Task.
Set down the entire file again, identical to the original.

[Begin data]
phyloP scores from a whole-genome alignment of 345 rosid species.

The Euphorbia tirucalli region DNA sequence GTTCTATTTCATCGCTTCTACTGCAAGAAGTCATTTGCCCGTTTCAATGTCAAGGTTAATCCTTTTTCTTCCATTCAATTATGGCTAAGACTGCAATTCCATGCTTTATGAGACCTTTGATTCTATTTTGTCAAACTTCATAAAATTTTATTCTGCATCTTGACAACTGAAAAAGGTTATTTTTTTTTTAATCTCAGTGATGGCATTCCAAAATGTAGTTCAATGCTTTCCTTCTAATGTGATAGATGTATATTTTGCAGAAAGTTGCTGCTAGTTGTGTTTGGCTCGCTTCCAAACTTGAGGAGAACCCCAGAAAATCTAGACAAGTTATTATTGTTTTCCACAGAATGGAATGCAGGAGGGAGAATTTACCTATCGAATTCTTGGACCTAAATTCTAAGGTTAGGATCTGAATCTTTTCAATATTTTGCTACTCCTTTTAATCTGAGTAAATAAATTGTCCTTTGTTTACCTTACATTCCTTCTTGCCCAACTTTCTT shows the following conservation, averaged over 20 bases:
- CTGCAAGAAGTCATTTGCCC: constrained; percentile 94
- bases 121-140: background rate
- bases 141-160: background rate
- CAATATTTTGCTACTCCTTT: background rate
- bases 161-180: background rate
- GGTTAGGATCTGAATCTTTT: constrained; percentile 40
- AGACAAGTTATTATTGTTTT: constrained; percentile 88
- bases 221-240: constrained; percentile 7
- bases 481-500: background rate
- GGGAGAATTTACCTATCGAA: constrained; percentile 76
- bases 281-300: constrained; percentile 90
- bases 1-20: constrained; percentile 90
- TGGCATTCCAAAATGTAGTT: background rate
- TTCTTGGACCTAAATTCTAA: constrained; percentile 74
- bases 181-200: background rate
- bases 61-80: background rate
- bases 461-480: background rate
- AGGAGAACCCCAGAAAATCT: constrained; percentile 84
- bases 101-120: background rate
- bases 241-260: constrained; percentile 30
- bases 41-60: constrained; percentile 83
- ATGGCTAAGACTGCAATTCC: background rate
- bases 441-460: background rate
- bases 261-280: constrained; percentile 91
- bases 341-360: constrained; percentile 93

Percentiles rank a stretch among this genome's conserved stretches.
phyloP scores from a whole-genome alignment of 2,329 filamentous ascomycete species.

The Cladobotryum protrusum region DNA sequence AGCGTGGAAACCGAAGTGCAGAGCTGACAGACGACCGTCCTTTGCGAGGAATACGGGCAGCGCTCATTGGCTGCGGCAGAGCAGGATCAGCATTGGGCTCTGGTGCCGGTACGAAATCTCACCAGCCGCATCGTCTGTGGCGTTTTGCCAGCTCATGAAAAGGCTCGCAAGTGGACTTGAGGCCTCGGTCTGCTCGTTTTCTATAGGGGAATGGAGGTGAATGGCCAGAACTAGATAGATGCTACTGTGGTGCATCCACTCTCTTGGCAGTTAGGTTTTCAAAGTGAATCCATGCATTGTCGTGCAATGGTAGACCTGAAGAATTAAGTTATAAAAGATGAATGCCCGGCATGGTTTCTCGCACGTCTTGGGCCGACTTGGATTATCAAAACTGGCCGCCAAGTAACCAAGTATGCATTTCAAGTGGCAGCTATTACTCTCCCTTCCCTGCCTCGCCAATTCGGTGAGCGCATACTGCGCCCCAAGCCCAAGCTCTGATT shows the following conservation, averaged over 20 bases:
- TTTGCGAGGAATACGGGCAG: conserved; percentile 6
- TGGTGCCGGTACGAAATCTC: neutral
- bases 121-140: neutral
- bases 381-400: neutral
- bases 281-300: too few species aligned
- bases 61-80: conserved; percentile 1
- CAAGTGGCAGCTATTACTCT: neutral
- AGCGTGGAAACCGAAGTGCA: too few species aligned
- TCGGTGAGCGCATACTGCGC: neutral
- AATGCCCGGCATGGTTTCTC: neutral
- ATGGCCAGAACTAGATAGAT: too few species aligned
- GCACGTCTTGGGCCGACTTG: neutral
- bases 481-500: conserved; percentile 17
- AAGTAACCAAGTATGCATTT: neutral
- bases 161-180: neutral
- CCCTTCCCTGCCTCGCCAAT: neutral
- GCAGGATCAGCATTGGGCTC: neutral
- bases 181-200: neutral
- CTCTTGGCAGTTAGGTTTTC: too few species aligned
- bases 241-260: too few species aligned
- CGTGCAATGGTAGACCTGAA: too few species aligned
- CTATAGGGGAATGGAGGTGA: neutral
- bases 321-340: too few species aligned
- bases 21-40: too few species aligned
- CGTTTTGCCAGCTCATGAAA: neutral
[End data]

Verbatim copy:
phyloP scores from a whole-genome alignment of 345 rosid species.

The Euphorbia tirucalli region DNA sequence GTTCTATTTCATCGCTTCTACTGCAAGAAGTCATTTGCCCGTTTCAATGTCAAGGTTAATCCTTTTTCTTCCATTCAATTATGGCTAAGACTGCAATTCCATGCTTTATGAGACCTTTGATTCTATTTTGTCAAACTTCATAAAATTTTATTCTGCATCTTGACAACTGAAAAAGGTTATTTTTTTTTTAATCTCAGTGATGGCATTCCAAAATGTAGTTCAATGCTTTCCTTCTAATGTGATAGATGTATATTTTGCAGAAAGTTGCTGCTAGTTGTGTTTGGCTCGCTTCCAAACTTGAGGAGAACCCCAGAAAATCTAGACAAGTTATTATTGTTTTCCACAGAATGGAATGCAGGAGGGAGAATTTACCTATCGAATTCTTGGACCTAAATTCTAAGGTTAGGATCTGAATCTTTTCAATATTTTGCTACTCCTTTTAATCTGAGTAAATAAATTGTCCTTTGTTTACCTTACATTCCTTCTTGCCCAACTTTCTT shows the following conservation, averaged over 20 bases:
- CTGCAAGAAGTCATTTGCCC: constrained; percentile 94
- bases 121-140: background rate
- bases 141-160: background rate
- CAATATTTTGCTACTCCTTT: background rate
- bases 161-180: background rate
- GGTTAGGATCTGAATCTTTT: constrained; percentile 40
- AGACAAGTTATTATTGTTTT: constrained; percentile 88
- bases 221-240: constrained; percentile 7
- bases 481-500: background rate
- GGGAGAATTTACCTATCGAA: constrained; percentile 76
- bases 281-300: constrained; percentile 90
- bases 1-20: constrained; percentile 90
- TGGCATTCCAAAATGTAGTT: background rate
- TTCTTGGACCTAAATTCTAA: constrained; percentile 74
- bases 181-200: background rate
- bases 61-80: background rate
- bases 461-480: background rate
- AGGAGAACCCCAGAAAATCT: constrained; percentile 84
- bases 101-120: background rate
- bases 241-260: constrained; percentile 30
- bases 41-60: constrained; percentile 83
- ATGGCTAAGACTGCAATTCC: background rate
- bases 441-460: background rate
- bases 261-280: constrained; percentile 91
- bases 341-360: constrained; percentile 93

Percentiles rank a stretch among this genome's conserved stretches.
phyloP scores from a whole-genome alignment of 2,329 filamentous ascomycete species.

The Cladobotryum protrusum region DNA sequence AGCGTGGAAACCGAAGTGCAGAGCTGACAGACGACCGTCCTTTGCGAGGAATACGGGCAGCGCTCATTGGCTGCGGCAGAGCAGGATCAGCATTGGGCTCTGGTGCCGGTACGAAATCTCACCAGCCGCATCGTCTGTGGCGTTTTGCCAGCTCATGAAAAGGCTCGCAAGTGGACTTGAGGCCTCGGTCTGCTCGTTTTCTATAGGGGAATGGAGGTGAATGGCCAGAACTAGATAGATGCTACTGTGGTGCATCCACTCTCTTGGCAGTTAGGTTTTCAAAGTGAATCCATGCATTGTCGTGCAATGGTAGACCTGAAGAATTAAGTTATAAAAGATGAATGCCCGGCATGGTTTCTCGCACGTCTTGGGCCGACTTGGATTATCAAAACTGGCCGCCAAGTAACCAAGTATGCATTTCAAGTGGCAGCTATTACTCTCCCTTCCCTGCCTCGCCAATTCGGTGAGCGCATACTGCGCCCCAAGCCCAAGCTCTGATT shows the following conservation, averaged over 20 bases:
- TTTGCGAGGAATACGGGCAG: conserved; percentile 6
- TGGTGCCGGTACGAAATCTC: neutral
- bases 121-140: neutral
- bases 381-400: neutral
- bases 281-300: too few species aligned
- bases 61-80: conserved; percentile 1
- CAAGTGGCAGCTATTACTCT: neutral
- AGCGTGGAAACCGAAGTGCA: too few species aligned
- TCGGTGAGCGCATACTGCGC: neutral
- AATGCCCGGCATGGTTTCTC: neutral
- ATGGCCAGAACTAGATAGAT: too few species aligned
- GCACGTCTTGGGCCGACTTG: neutral
- bases 481-500: conserved; percentile 17
- AAGTAACCAAGTATGCATTT: neutral
- bases 161-180: neutral
- CCCTTCCCTGCCTCGCCAAT: neutral
- GCAGGATCAGCATTGGGCTC: neutral
- bases 181-200: neutral
- CTCTTGGCAGTTAGGTTTTC: too few species aligned
- bases 241-260: too few species aligned
- CGTGCAATGGTAGACCTGAA: too few species aligned
- CTATAGGGGAATGGAGGTGA: neutral
- bases 321-340: too few species aligned
- bases 21-40: too few species aligned
- CGTTTTGCCAGCTCATGAAA: neutral